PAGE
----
Senator Kerry, a Democrat, said the United States has "100,000 reasons" to maintain a productive relationship with Pakistan - a reference to America's troop commitment in neighboring Afghanistan.  

The committee's senior Republican, Senator Richard Lugar warned that the U.S. does not give out "blank checks," referring to billions of dollars in aid given to Pakistan.  He said Pakistan must do "much more than it has" to root out terrorists in the country.

Separately on Tuesday, Pakistani security forces say they foiled a suicide attack in the capital of southwestern Baluchistan province, Quetta.  Officials say five militants, including three women, were planning to attack an army checkpoint when police intercepted them and killed all five of them.

Some information for this report was provided by AFP and AP.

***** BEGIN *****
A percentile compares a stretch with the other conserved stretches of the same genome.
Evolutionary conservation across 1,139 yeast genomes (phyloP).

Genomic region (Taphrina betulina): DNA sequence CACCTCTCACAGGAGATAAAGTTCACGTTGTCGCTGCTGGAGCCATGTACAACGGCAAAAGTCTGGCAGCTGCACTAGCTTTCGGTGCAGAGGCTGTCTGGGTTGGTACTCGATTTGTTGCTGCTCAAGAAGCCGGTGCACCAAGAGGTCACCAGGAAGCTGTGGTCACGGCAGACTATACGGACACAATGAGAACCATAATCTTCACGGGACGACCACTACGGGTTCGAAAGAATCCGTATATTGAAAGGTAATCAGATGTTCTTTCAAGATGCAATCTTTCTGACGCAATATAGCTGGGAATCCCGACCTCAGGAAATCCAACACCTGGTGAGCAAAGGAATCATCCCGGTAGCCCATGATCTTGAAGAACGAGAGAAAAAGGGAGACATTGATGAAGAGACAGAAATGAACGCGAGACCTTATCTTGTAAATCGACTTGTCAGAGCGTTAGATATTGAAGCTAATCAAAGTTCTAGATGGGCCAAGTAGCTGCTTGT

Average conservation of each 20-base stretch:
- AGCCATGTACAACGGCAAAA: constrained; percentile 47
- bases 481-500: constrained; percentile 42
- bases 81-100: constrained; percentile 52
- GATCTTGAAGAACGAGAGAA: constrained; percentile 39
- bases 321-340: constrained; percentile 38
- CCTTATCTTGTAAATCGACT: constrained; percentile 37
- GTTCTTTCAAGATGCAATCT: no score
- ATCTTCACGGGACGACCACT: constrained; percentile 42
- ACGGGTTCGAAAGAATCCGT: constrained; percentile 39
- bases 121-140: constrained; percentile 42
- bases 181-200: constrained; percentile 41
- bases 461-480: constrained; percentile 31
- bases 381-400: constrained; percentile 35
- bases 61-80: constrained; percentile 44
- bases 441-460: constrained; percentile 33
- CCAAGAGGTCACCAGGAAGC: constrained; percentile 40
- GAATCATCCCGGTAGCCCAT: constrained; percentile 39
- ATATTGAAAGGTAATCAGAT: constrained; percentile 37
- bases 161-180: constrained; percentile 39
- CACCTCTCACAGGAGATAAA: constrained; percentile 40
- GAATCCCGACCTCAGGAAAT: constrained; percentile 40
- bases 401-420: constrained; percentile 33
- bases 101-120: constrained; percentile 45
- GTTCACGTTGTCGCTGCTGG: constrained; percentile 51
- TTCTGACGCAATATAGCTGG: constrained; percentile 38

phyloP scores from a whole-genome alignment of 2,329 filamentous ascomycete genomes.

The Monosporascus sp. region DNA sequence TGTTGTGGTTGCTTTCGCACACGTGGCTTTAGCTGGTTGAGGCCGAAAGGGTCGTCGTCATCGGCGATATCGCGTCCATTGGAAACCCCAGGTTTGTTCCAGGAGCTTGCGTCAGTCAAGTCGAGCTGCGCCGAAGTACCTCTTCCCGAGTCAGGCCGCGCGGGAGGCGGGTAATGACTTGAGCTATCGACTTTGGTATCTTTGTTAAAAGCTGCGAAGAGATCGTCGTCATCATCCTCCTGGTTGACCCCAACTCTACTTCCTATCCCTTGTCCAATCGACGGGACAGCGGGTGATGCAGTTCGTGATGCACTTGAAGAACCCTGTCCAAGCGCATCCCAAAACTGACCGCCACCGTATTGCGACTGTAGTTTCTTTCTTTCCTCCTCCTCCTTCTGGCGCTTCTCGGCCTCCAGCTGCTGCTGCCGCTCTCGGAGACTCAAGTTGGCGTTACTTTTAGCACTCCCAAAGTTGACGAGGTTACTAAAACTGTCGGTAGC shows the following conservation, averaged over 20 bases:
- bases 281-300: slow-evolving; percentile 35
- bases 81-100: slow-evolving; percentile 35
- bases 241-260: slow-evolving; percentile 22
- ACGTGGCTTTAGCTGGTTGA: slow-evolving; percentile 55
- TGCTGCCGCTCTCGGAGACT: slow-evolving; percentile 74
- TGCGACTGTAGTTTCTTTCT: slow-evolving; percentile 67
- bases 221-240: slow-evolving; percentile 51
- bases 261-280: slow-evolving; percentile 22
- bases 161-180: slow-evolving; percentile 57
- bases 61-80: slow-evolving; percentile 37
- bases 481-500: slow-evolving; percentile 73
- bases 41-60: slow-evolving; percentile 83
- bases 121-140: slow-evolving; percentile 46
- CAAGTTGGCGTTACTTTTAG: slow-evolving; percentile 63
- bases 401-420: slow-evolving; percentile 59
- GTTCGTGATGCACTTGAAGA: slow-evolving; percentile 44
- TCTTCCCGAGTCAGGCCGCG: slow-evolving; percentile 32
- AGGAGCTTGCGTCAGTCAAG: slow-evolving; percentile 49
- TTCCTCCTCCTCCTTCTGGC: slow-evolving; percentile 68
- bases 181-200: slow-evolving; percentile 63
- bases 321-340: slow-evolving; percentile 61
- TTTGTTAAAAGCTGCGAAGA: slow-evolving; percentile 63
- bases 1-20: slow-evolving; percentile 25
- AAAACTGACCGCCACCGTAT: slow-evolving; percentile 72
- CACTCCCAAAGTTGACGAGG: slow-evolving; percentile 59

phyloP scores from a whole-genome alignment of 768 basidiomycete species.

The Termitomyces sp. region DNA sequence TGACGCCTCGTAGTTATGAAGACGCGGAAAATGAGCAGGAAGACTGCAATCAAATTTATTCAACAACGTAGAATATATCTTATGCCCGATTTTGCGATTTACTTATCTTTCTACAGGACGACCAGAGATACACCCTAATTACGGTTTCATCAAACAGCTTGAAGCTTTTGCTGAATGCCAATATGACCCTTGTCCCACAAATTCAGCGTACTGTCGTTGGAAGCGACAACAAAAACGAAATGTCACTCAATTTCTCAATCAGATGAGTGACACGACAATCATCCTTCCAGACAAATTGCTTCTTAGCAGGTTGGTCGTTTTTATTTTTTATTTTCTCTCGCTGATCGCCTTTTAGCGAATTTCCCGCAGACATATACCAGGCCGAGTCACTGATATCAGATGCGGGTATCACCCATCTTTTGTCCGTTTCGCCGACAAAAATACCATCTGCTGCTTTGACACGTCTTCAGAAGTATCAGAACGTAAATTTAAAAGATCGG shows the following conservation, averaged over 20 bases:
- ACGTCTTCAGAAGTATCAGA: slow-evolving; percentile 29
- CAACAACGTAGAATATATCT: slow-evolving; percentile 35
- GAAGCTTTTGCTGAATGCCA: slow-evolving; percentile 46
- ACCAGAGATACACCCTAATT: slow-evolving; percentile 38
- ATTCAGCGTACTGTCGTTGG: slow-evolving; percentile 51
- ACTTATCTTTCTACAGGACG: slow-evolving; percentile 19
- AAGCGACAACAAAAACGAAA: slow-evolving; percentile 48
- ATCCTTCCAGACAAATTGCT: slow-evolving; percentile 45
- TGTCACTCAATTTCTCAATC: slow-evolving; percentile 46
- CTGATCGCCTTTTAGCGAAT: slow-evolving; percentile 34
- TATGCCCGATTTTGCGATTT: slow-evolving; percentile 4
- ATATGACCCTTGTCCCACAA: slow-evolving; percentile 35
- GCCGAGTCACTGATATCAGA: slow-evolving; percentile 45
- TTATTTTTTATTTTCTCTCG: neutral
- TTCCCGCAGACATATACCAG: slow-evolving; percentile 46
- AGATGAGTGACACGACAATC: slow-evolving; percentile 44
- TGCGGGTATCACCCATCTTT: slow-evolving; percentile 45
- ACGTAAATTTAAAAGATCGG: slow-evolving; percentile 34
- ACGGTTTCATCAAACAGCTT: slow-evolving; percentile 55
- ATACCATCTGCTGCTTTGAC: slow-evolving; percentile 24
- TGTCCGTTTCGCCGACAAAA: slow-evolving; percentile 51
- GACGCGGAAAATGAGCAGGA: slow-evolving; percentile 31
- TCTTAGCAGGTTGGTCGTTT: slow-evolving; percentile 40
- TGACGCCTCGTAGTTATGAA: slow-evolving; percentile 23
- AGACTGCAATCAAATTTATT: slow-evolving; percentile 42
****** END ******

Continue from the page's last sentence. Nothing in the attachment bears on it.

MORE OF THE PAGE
You May Like

Ebola Death Toll Nears 5,000 as Virus Advances

West Africa bears heaviest burden; Mali toddler’s death raises new fears More

Jordan’s Battle With Islamic State Militants Carries Domestic Risks

Despite Western concerns that IS militants are preparing a Jordanian offensive, analysts call the kingdom's solid intel a strong deterrent More

Asian-Americans Assume Office in Record Numbers

Steadily deepening engagement in local politics pays off for politicians like Chinese-American Judy Chu More

This forum has been closed.
Comments
     
There are no comments in this forum. Be first and add one

Featured Videos

Your JavaScript is turned off or you have an old version of Adobe's Flash Player. Get the latest Flash player.
Talks to Resume on Winter Gas for Ukrainei
X
Al Pessin
October 25, 2014 4:21 PM
Ukrainian and Russian officials will meet again next week in an effort to settle their dispute over natural gas supplies that threatens to leave Ukraine short of heating fuel for the coming winter. VOA’s Al Pessin reports from London the dispute is complex, and has both economic and geopolitical dimensions.